Why Authenticity Is the Best Dating Strategy

When dating, be yourself.

Posted Mar 02, 2019

Roman Samborskyi/Shutterstock
Source: Roman Samborskyi/Shutterstock

Is it better to be yourself or play hard to get when dating? Is being yourself attractive, and what type of person does being yourself attract? Do we become more emotionally open and available when we are made to feel safe to be our true selves? A series of studies by Josephs, Warach, Goldin, Jonason, Gorman, Kapoor, and Lebron (2019) just published in Personality and Individual Differences answers such questions. The article is called “Be Yourself: Authenticity as a Long-term Mating Strategy.” Authenticity in relationships consists of two dimensions: taking risks for intimacy that might make you vulnerable to rejection for expressing your true feelings, and the unacceptability of deception, which requires honesty even if the truth might upset others. “Being yourself” might seem naively foolish, because it makes you vulnerable to rejection, so perhaps when dating it’s better to play hard to get or in long-term relationships to tell little white lies to keep the peace. This series of studies shows that, in fact, “being yourself” promotes successful long-term relationships in a wide variety of ways.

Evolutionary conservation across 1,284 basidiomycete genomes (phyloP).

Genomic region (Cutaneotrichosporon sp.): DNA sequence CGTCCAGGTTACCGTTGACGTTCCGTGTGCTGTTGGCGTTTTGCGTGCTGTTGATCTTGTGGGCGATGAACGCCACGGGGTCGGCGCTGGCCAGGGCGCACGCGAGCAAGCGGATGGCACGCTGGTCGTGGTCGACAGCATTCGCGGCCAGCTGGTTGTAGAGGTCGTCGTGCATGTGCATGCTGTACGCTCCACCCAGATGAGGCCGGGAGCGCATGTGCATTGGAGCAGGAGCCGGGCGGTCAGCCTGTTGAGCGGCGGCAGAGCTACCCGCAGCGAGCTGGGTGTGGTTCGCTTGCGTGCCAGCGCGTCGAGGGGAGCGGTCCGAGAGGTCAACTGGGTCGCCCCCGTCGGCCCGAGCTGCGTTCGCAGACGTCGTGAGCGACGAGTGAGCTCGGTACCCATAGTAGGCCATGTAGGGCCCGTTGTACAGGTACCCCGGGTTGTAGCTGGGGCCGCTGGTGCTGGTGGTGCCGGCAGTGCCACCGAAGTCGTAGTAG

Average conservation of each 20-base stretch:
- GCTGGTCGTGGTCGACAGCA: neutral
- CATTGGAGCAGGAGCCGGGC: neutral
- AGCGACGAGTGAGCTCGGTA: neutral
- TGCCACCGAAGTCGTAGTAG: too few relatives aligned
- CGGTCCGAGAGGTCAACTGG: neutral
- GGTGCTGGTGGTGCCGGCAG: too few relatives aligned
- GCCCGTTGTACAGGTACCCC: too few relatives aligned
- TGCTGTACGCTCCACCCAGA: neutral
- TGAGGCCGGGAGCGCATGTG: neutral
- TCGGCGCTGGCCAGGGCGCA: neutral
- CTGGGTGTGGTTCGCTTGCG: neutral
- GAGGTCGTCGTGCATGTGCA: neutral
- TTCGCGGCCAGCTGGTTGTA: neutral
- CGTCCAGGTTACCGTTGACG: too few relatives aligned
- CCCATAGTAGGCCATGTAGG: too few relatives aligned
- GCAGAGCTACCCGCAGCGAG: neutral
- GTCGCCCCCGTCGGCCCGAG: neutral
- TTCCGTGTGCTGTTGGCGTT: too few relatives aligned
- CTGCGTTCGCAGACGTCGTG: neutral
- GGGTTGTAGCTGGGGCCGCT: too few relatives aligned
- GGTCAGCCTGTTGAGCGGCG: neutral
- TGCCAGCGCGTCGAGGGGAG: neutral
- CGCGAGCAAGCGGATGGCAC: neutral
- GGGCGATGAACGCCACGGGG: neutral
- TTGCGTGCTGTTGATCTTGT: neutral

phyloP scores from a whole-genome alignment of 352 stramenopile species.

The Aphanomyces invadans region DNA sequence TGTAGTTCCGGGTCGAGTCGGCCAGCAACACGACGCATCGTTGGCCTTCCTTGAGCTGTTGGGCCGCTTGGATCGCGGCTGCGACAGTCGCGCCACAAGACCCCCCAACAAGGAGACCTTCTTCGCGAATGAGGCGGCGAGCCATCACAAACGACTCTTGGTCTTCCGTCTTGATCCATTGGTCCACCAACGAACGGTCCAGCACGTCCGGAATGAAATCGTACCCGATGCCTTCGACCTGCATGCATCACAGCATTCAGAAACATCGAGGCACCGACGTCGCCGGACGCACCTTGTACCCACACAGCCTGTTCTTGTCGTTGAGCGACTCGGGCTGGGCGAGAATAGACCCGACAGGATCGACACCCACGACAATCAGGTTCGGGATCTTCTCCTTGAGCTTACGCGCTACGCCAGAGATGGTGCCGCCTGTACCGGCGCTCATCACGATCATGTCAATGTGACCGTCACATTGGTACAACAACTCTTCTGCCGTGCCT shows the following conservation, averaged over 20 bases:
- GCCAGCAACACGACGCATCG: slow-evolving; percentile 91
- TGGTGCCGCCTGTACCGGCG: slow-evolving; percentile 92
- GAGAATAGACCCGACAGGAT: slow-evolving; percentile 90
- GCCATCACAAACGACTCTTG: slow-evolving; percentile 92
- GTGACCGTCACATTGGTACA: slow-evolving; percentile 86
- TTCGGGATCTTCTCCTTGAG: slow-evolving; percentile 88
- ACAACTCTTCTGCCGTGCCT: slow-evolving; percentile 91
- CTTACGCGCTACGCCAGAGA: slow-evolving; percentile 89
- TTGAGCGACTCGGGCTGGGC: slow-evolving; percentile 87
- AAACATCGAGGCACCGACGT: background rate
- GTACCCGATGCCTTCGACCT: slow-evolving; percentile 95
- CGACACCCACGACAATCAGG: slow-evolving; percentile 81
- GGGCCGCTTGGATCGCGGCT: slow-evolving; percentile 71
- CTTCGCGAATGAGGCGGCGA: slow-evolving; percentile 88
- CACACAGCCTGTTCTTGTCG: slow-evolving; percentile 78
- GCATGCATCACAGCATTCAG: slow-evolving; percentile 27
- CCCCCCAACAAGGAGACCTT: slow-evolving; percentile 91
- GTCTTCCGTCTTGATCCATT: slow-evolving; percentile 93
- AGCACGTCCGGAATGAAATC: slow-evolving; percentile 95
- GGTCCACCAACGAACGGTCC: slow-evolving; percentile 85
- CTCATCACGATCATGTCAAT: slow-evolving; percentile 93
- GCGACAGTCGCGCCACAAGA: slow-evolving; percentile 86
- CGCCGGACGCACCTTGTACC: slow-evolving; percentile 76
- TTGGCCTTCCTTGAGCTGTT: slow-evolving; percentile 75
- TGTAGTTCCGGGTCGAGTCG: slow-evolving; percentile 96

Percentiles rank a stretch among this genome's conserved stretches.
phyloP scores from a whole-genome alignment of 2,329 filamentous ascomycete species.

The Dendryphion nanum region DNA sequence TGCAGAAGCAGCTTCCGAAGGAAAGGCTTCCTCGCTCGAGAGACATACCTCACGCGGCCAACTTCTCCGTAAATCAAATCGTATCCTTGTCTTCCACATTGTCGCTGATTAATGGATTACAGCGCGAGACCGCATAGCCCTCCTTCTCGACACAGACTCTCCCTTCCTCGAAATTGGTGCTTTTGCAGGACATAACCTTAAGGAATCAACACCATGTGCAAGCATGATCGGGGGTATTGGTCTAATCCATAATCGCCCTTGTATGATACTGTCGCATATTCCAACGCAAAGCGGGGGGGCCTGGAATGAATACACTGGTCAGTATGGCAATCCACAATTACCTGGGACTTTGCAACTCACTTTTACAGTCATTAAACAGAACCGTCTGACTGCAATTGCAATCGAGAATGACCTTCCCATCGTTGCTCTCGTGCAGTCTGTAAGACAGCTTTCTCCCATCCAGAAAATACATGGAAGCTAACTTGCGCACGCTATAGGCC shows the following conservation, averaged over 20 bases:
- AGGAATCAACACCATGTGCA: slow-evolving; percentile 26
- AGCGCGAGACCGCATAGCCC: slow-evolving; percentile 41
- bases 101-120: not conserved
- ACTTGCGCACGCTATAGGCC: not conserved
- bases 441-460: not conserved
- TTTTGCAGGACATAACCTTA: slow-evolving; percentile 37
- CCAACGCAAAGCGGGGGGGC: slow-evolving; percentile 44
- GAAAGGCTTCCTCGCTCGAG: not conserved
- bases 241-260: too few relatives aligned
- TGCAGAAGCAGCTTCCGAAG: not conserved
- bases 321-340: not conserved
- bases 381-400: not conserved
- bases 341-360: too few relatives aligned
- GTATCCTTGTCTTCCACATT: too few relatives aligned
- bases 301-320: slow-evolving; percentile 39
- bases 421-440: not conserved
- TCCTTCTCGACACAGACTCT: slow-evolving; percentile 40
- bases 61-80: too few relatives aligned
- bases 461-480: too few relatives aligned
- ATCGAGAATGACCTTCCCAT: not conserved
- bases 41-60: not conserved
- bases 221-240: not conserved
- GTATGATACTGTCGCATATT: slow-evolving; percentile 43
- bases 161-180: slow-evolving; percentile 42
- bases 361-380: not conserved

• Study 1 shows that individuals who are high in authenticity have good long-term relationship outcomes in comparison to individuals who play hard to get and are high on the Dark Triad traits of narcissism, Machiavellianism, and psychopathy. In addition, authenticity is associated with emotional intelligence.
  • Study 2 shows that individuals high on authenticity engage in specific behaviors when in serious dating and serious long-term relationships. They display emotional openness, transparency, and availability in engaging in behaviors like showing their interest and feelings and introducing their partners to their families. Individuals who engage in such “be yourself” dating behavior are not only high in authenticity, but they're also high in secure attachment while low in narcissism.
  • Study 3 demonstrated that in a dating context, individuals that engage in “be yourself” dating behavior are more attractive than individuals that play hard to get. In addition, there is assortative mating (i.e. birds of a feather flock together) when it comes to “be yourself” dating behavior. Males high on Dark Triad traits are more attracted to game-playing females while males high on authenticity possess a special antipathy towards game-playing females. Playing hard to get might work in attracting potential romantic partners. Yet it might not always attract the type of romantic partners that would make good candidates for successful long-term relationships. In contrast, being yourself attracts the type of individuals that tend to have successful long-term relationships.